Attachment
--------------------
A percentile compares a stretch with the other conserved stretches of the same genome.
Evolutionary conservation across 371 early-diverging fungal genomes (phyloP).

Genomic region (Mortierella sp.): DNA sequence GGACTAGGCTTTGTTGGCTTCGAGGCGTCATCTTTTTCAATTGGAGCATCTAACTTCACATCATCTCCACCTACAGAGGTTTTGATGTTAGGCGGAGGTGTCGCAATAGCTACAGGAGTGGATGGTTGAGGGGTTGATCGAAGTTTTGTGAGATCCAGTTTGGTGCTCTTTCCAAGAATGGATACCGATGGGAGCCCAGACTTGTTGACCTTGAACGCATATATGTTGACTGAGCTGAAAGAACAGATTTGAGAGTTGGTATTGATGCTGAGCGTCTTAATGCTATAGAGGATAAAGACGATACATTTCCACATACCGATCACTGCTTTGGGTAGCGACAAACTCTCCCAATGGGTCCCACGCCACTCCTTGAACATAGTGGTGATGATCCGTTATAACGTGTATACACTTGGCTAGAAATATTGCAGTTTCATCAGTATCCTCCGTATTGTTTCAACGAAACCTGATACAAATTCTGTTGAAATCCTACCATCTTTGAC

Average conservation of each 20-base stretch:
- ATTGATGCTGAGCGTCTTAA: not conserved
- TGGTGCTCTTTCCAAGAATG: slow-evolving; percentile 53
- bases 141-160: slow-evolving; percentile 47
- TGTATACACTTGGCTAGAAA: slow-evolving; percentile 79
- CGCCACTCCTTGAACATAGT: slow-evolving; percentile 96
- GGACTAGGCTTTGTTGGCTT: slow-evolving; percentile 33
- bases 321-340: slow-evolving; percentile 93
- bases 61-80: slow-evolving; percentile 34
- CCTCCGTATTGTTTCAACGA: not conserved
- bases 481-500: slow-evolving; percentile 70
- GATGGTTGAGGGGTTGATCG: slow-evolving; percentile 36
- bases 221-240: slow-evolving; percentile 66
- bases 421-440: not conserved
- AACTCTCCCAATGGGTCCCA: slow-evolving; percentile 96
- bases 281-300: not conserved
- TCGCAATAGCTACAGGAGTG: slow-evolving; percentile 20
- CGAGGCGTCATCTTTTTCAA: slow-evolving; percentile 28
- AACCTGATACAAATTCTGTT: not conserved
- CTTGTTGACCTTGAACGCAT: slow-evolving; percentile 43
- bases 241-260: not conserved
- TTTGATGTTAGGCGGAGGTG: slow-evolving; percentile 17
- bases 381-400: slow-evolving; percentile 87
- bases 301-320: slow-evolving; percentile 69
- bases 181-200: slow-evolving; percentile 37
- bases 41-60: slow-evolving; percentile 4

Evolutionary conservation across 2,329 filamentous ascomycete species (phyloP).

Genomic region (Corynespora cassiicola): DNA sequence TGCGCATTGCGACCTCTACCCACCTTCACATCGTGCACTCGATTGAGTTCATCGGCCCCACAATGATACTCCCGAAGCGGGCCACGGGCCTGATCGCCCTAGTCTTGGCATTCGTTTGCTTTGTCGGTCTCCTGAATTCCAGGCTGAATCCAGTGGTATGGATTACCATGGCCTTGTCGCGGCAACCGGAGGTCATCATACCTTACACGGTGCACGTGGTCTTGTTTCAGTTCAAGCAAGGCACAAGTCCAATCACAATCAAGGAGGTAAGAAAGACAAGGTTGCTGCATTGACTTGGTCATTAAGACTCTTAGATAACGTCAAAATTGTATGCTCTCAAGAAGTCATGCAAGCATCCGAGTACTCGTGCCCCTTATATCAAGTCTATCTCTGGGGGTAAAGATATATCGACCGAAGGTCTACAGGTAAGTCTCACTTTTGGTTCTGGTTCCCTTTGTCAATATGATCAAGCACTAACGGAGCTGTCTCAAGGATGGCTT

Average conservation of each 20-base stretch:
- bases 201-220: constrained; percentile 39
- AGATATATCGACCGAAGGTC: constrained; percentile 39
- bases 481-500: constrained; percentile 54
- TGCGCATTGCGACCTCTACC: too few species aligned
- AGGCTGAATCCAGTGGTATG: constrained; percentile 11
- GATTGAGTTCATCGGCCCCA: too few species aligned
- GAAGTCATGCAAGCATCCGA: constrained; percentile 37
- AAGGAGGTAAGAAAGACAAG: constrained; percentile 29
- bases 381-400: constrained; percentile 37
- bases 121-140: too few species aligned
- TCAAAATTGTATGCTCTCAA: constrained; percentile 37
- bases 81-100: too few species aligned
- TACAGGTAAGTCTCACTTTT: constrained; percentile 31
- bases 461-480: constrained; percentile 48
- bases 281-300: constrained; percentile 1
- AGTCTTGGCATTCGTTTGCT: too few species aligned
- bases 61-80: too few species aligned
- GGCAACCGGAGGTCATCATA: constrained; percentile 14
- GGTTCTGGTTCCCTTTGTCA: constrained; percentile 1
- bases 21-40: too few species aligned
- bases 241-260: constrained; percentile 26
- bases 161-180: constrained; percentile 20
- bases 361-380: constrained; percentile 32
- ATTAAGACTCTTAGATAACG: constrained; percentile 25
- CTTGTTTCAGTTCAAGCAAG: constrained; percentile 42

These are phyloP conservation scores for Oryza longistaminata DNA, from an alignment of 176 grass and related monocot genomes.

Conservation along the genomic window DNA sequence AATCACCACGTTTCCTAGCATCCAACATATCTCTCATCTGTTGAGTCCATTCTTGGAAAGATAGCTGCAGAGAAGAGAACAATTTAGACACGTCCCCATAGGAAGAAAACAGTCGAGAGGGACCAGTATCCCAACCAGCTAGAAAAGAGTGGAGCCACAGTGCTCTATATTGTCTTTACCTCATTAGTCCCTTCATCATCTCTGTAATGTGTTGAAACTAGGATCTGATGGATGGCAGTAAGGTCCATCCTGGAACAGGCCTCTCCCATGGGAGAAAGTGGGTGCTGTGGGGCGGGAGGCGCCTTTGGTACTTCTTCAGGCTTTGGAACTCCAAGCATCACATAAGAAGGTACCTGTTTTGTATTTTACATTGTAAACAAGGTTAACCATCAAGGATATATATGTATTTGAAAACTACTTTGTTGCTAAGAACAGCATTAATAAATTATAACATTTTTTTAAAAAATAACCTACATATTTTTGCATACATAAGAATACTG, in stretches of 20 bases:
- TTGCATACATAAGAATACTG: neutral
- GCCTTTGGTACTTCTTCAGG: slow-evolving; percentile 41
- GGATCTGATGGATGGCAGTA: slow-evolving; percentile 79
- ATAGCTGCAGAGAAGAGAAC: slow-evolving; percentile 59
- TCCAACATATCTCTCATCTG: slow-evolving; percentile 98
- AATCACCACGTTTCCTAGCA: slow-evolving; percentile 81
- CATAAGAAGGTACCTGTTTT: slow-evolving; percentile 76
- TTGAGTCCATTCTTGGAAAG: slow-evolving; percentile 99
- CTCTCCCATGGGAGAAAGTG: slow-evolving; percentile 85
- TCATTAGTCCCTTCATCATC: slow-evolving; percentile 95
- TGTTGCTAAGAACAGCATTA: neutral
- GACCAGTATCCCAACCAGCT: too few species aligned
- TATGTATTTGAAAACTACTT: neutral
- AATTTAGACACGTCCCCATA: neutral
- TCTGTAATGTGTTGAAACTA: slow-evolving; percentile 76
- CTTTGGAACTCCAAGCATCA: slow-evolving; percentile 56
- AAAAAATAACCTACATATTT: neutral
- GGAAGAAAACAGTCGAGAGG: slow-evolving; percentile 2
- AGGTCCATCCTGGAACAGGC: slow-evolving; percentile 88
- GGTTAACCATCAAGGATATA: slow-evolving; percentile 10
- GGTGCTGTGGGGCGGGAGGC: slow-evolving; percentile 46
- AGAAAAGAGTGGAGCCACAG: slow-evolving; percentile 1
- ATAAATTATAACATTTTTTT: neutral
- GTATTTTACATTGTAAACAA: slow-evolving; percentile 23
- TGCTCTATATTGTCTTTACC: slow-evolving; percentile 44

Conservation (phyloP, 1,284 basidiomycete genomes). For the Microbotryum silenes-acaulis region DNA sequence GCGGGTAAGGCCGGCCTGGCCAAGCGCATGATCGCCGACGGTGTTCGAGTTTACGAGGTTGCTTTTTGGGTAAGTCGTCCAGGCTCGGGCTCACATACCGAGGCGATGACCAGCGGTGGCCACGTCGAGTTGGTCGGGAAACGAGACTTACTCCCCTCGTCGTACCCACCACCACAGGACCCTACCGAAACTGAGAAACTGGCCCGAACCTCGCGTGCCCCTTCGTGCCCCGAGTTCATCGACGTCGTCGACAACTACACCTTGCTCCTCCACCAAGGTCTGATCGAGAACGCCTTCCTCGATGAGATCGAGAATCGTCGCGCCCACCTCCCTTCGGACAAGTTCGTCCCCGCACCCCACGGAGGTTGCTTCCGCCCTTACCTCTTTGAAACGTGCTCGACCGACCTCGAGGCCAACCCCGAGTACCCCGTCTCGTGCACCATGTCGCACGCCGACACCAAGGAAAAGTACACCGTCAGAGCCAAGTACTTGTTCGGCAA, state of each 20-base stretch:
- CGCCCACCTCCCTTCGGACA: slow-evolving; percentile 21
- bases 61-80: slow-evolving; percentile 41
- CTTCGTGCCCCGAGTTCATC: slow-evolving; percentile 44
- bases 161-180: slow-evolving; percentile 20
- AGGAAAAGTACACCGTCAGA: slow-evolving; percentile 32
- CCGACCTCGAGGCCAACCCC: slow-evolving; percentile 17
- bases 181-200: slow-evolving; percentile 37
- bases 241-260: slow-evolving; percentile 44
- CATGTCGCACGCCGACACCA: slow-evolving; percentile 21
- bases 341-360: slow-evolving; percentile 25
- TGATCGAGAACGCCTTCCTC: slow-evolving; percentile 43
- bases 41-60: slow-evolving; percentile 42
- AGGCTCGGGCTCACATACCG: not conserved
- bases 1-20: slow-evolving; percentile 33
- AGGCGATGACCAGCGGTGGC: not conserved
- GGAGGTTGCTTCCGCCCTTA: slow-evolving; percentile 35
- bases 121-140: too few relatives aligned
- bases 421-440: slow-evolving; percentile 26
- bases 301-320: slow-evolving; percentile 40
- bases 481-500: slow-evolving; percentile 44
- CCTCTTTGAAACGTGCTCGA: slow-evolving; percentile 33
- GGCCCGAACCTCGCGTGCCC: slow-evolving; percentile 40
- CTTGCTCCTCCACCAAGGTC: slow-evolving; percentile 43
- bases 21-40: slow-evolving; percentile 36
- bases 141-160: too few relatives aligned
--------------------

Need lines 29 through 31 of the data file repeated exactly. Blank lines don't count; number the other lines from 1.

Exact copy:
- bases 41-60: slow-evolving; percentile 4

Evolutionary conservation across 2,329 filamentous ascomycete species (phyloP).

Genomic region (Corynespora cassiicola): DNA sequence TGCGCATTGCGACCTCTACCCACCTTCACATCGTGCACTCGATTGAGTTCATCGGCCCCACAATGATACTCCCGAAGCGGGCCACGGGCCTGATCGCCCTAGTCTTGGCATTCGTTTGCTTTGTCGGTCTCCTGAATTCCAGGCTGAATCCAGTGGTATGGATTACCATGGCCTTGTCGCGGCAACCGGAGGTCATCATACCTTACACGGTGCACGTGGTCTTGTTTCAGTTCAAGCAAGGCACAAGTCCAATCACAATCAAGGAGGTAAGAAAGACAAGGTTGCTGCATTGACTTGGTCATTAAGACTCTTAGATAACGTCAAAATTGTATGCTCTCAAGAAGTCATGCAAGCATCCGAGTACTCGTGCCCCTTATATCAAGTCTATCTCTGGGGGTAAAGATATATCGACCGAAGGTCTACAGGTAAGTCTCACTTTTGGTTCTGGTTCCCTTTGTCAATATGATCAAGCACTAACGGAGCTGTCTCAAGGATGGCTT